Sorley identifies happiness, truth, beauty and goodness as the four fundamental values, and pays particular attention to the relation between these and persons. Other important themes discussed include the contrast between intrinsic and instrumental value, the nature if imagination, and pluralism versus monism.

The Problem of Personality

  • Henri Bergson
1913 to 1914
University of Edinburgh

Since Bergson's lectures were never published, and his papers were destroyed after his death, we have nothing save the title of his lectures. The Stanford Encyclopedia of Philosophy explains: "Unfortunately, Bergson had written a will during the 1930s which instructed that all of his papers be destroyed. His wife apparently obeyed this order, throwing all of her husband's papers into the fireplace.

Theism and Humanism

  • Arthur James Balfour
1913 to 1914
University of Glasgow

Theism and Humanism, Balfour’s first course of Gifford Lectures given in 1914, is aimed at defending the tenability of natural theology in a manner which appeals to the sensibilities of the ‘common man’. Balfour’s logic in this series rests on his appeal to common sense, finding Theism to be the most sensible and easily understandable basis for aesthetics, ethics and intellectual values such as reason, perception and intuition.

The Belief in Immortality and the Worship of the Dead

  • James George Frazer
1911 to 1913
University of St. Andrews

Professor Frazer dedicates these anthropological lectures to examining the notion of immortality as it is held by almost all societies. His main concern is the conception of immortality held by ‘primitive’ communities of aborigines. His lectures are mainly descriptive and cover an extraordinary amount of sources and traditions from all the continents. The ultimate aim of his study is both to cast light on the development of magical beliefs into purer forms of religion as well as to clarify the origin of the notion of immortality our own conception of it.

The Idea of God in the Light of Recent Philosophy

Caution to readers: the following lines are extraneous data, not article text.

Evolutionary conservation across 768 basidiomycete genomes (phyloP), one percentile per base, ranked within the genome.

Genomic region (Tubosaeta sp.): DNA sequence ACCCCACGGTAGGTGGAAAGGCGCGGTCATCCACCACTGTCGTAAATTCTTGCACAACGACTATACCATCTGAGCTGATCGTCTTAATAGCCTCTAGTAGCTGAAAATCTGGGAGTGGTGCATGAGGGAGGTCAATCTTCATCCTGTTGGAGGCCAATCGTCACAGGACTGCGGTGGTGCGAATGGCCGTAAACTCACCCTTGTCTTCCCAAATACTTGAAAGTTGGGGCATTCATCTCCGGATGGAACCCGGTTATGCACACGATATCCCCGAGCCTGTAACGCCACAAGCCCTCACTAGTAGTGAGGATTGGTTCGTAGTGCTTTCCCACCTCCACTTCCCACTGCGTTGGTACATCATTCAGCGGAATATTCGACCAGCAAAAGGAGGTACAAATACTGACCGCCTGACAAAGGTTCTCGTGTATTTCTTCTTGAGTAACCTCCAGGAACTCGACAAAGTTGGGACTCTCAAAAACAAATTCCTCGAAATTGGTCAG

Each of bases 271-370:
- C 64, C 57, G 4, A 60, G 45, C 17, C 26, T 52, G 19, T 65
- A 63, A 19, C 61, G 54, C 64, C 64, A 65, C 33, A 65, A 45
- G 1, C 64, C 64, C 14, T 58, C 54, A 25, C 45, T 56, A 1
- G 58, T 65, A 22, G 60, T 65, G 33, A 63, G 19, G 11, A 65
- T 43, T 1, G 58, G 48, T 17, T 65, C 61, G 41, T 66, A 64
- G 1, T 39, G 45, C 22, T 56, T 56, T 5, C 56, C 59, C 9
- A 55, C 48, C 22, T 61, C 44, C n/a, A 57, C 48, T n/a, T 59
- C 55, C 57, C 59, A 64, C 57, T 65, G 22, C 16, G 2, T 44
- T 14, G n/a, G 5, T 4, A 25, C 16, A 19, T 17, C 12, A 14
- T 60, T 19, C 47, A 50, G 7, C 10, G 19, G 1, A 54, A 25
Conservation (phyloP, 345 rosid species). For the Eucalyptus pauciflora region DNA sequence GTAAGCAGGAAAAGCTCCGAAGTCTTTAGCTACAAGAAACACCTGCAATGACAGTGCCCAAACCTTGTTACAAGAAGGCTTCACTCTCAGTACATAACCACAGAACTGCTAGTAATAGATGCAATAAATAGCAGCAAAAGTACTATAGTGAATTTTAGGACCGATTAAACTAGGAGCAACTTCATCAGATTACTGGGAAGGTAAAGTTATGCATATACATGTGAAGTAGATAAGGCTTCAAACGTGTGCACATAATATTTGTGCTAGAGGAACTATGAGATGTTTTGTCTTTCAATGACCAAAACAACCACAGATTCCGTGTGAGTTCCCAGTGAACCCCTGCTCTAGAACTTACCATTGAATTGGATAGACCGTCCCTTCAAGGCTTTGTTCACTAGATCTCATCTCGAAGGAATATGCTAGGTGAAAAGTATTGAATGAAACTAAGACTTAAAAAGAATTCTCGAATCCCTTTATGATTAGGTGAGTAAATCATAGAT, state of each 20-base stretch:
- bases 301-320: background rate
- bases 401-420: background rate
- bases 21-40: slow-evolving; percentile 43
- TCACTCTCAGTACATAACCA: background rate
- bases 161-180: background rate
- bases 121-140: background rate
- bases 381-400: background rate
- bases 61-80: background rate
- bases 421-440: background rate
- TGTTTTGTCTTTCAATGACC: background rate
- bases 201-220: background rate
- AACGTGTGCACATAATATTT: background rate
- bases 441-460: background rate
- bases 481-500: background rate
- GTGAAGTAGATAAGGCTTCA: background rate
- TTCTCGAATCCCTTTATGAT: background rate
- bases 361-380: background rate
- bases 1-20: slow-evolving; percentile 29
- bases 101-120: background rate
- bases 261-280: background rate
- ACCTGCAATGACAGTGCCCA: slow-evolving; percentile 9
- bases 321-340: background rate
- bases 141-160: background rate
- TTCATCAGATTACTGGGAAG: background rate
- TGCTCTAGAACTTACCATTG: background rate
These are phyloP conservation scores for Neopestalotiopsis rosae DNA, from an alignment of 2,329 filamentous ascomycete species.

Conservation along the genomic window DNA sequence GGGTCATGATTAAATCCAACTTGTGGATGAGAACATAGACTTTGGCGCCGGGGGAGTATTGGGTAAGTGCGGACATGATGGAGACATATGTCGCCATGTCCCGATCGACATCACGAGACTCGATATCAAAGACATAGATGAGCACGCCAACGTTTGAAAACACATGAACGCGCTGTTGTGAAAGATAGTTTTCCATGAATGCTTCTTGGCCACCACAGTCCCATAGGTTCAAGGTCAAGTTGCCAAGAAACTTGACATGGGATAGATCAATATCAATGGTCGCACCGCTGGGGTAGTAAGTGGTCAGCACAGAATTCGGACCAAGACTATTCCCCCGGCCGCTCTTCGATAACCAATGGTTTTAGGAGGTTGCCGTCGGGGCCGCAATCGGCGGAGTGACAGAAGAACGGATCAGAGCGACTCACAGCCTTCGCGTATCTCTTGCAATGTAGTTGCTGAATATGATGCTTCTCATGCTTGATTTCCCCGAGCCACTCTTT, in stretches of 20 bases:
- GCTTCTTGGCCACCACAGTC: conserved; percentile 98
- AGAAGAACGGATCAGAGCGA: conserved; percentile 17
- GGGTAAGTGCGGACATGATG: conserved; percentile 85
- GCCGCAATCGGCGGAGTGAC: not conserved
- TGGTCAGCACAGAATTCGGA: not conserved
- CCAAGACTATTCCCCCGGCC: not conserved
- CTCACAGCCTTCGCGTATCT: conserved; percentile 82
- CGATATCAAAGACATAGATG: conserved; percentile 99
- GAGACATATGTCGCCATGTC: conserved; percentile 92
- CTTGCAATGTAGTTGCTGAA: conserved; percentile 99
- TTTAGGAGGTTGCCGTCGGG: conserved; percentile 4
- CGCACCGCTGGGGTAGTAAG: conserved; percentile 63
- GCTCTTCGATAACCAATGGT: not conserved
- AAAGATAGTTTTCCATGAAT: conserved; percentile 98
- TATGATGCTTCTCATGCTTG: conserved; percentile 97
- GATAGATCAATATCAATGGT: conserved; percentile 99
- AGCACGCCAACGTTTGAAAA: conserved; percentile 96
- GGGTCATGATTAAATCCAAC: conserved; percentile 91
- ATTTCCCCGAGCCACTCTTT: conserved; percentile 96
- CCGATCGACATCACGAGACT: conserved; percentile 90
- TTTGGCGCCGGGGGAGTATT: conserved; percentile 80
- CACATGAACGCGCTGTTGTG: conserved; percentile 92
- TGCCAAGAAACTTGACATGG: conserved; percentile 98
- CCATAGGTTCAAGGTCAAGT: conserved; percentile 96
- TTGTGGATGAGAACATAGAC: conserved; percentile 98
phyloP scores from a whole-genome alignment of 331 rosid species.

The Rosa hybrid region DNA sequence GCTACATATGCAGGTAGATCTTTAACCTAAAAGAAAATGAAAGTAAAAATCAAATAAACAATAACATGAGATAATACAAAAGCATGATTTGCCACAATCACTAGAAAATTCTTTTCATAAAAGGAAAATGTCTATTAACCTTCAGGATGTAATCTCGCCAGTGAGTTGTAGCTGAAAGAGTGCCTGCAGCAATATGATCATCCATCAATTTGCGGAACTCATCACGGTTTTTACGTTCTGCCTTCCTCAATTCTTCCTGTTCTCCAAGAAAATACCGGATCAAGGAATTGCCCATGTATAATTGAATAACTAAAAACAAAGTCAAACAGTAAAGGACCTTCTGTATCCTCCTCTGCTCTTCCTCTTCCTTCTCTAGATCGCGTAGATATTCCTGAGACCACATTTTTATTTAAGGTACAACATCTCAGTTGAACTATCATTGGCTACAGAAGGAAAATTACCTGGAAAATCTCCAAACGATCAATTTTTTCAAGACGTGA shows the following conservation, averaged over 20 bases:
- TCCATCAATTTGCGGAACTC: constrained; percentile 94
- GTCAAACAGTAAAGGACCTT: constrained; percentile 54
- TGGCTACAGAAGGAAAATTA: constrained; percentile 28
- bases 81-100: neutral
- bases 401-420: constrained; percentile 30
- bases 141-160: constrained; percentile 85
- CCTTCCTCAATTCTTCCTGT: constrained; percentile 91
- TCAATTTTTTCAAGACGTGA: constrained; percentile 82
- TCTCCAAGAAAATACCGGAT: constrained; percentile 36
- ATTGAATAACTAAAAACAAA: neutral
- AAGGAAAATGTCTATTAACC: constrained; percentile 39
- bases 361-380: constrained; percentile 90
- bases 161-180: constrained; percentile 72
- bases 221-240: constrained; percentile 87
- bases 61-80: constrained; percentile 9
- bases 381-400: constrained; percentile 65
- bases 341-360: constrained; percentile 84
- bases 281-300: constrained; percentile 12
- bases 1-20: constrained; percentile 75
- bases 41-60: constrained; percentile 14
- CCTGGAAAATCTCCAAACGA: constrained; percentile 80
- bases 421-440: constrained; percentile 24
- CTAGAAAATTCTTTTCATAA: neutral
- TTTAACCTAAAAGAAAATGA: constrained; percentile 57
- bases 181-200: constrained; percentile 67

• Andrew Seth Pringle-Pattison
1911 to 1913
University of Aberdeen

The principal purpose of these lectures is to examine critically the true significance of Enlightenment philosophy and 19th century biology for Christian theism. A discussion of Kant's attempt to found religious belief on moral experience leads to an exploration of the foundations of the Idealist philosophy of Hegel and his successors, and to its rival — positivistic naturalism.

Evolutionary biology has liberating insights for both theology and philosophy, provided the theory of evolution is understood correctly. Ironically, this proper understanding shows Christianity's moral rival — ethical humanism — to be anti-scientific.

Further reflection on the deficiencies of positivism confirms the cogency of Absolute Idealism, which is not to be confused with pan-psychism, mentalism or “subjective” idealism. The mistakes of some Idealist philosophers have to be corrected, however, chief among them the tendency of Idealist philosophy to deny reality to “finite selves.” Once amended, Idealism gives us reason to abandon the conception of God as a superhuman Creator in favour of creation conceived as an evolutionary “process,” and also provides a more satisfactory answer to the traditional problem of evil.

The Interpretation of Religious Experience, vol. 1

  • John Watson
1910 to 1912
University of Glasgow

The Interpretation of Religious Experience is divided into two parts, published in separate volumes. In the first part entitled Historical Watson reflects critically upon religion and especially upon Christianity, discussing theological and philosophical writers. An enquiry into the origin and development of Christianity is conducted, devoting particular attention both to the systematic formulation of religious experience in theology and also to the influence of philosophy on theology.